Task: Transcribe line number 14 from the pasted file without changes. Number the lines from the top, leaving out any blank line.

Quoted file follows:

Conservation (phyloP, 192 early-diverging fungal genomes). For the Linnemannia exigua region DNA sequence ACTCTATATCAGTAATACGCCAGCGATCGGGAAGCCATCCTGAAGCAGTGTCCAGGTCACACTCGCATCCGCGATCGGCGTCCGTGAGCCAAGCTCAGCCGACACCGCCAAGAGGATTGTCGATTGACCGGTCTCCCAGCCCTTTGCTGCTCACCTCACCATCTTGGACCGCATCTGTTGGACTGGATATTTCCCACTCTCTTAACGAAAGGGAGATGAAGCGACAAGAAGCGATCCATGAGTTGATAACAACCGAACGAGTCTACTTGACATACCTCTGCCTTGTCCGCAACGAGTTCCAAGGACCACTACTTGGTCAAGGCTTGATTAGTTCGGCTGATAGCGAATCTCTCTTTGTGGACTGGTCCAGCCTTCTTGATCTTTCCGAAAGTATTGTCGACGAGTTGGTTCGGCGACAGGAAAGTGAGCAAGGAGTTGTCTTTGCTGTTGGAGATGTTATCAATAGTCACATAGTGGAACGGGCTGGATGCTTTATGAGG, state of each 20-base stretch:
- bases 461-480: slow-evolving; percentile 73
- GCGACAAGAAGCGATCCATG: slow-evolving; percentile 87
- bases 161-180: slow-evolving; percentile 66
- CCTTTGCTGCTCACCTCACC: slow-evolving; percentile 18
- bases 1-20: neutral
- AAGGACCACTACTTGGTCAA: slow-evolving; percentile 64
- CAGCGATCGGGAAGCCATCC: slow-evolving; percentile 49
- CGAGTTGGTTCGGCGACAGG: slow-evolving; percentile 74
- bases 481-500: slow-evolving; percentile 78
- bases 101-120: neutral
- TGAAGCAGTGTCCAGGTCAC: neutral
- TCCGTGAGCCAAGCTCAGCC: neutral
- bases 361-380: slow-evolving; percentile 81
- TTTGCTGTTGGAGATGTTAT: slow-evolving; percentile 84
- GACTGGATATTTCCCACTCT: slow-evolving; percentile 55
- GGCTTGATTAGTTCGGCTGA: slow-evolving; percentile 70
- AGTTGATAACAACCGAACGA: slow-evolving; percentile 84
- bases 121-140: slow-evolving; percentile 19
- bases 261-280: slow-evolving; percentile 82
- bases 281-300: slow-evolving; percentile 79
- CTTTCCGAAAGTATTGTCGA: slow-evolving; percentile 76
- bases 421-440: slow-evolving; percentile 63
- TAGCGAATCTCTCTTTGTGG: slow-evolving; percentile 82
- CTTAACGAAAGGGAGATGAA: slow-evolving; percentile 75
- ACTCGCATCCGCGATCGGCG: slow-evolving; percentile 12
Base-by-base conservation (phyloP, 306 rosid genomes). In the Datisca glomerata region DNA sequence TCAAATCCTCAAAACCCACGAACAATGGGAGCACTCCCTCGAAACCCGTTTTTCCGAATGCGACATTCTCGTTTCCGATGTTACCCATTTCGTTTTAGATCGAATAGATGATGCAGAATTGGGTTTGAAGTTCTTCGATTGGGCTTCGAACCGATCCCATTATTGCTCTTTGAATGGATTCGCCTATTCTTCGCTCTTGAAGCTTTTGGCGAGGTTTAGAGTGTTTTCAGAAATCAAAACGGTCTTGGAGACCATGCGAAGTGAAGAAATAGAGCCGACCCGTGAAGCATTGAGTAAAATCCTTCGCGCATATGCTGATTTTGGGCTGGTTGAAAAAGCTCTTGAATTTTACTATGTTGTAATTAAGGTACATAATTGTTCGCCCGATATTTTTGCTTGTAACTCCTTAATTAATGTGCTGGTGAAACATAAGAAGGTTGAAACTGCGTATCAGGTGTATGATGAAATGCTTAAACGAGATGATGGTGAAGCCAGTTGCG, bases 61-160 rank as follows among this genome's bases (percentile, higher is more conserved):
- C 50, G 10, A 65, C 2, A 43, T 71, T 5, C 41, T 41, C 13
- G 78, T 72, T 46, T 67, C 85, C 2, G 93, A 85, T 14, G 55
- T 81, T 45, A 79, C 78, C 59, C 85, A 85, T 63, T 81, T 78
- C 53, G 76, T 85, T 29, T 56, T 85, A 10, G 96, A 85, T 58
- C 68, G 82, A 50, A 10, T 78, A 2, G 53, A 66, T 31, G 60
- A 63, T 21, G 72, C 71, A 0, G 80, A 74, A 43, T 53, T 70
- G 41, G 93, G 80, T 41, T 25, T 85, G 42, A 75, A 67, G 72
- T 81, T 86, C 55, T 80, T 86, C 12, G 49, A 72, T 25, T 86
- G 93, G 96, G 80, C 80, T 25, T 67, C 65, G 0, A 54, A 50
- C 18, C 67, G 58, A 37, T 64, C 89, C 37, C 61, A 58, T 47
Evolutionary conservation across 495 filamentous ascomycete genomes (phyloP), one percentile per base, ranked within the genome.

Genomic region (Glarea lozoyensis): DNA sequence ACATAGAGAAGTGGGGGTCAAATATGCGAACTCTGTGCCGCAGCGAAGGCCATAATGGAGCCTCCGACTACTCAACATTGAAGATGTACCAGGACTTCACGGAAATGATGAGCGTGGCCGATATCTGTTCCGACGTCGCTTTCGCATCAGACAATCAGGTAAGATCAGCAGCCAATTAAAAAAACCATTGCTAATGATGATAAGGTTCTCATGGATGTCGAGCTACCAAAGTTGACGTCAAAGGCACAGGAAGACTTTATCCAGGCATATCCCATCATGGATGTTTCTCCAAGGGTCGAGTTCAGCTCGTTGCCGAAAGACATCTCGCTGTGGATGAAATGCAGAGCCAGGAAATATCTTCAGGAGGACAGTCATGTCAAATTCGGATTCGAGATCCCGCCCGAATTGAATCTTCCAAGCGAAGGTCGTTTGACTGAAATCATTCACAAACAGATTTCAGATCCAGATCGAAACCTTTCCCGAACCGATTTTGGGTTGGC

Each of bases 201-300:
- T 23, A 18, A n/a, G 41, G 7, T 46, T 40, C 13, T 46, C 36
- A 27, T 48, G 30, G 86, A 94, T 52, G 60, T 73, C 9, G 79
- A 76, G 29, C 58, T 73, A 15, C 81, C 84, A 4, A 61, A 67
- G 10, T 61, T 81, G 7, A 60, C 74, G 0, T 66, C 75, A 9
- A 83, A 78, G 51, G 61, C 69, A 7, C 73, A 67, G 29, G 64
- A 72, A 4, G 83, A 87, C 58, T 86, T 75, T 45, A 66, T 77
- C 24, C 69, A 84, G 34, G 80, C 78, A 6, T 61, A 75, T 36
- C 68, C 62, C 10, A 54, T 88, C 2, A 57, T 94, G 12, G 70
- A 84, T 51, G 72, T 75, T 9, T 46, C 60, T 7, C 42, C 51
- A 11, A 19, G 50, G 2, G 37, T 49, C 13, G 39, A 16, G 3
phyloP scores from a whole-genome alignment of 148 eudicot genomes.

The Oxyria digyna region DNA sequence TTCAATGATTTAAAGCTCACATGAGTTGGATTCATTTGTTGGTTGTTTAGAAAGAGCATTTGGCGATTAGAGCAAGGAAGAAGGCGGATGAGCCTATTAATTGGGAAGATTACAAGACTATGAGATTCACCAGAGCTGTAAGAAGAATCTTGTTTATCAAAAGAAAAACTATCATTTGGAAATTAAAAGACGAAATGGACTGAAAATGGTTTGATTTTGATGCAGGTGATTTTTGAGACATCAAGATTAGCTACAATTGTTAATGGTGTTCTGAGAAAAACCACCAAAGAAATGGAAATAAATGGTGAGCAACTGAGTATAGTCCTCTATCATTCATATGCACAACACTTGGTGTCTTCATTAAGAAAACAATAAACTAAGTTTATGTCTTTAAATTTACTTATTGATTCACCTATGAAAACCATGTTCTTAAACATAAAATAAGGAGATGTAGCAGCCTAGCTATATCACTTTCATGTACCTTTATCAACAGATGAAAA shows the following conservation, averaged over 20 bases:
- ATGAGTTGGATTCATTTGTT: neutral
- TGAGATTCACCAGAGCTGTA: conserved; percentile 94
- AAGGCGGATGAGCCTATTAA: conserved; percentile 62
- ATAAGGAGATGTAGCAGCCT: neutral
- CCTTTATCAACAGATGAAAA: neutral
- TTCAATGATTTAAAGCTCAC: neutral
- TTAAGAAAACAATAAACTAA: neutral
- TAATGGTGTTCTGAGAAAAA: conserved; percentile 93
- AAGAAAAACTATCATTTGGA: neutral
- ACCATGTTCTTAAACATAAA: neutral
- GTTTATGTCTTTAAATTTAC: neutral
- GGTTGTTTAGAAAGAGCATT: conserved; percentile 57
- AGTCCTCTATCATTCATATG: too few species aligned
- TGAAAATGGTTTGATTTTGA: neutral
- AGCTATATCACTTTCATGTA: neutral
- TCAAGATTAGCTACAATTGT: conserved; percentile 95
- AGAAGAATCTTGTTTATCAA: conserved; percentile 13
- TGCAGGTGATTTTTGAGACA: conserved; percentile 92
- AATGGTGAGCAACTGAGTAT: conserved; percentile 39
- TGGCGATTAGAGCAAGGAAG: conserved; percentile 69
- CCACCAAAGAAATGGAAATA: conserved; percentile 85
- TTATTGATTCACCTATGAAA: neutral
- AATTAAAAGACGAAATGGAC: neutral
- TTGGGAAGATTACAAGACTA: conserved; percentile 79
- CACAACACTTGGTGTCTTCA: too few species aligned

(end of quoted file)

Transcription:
- bases 361-380: slow-evolving; percentile 81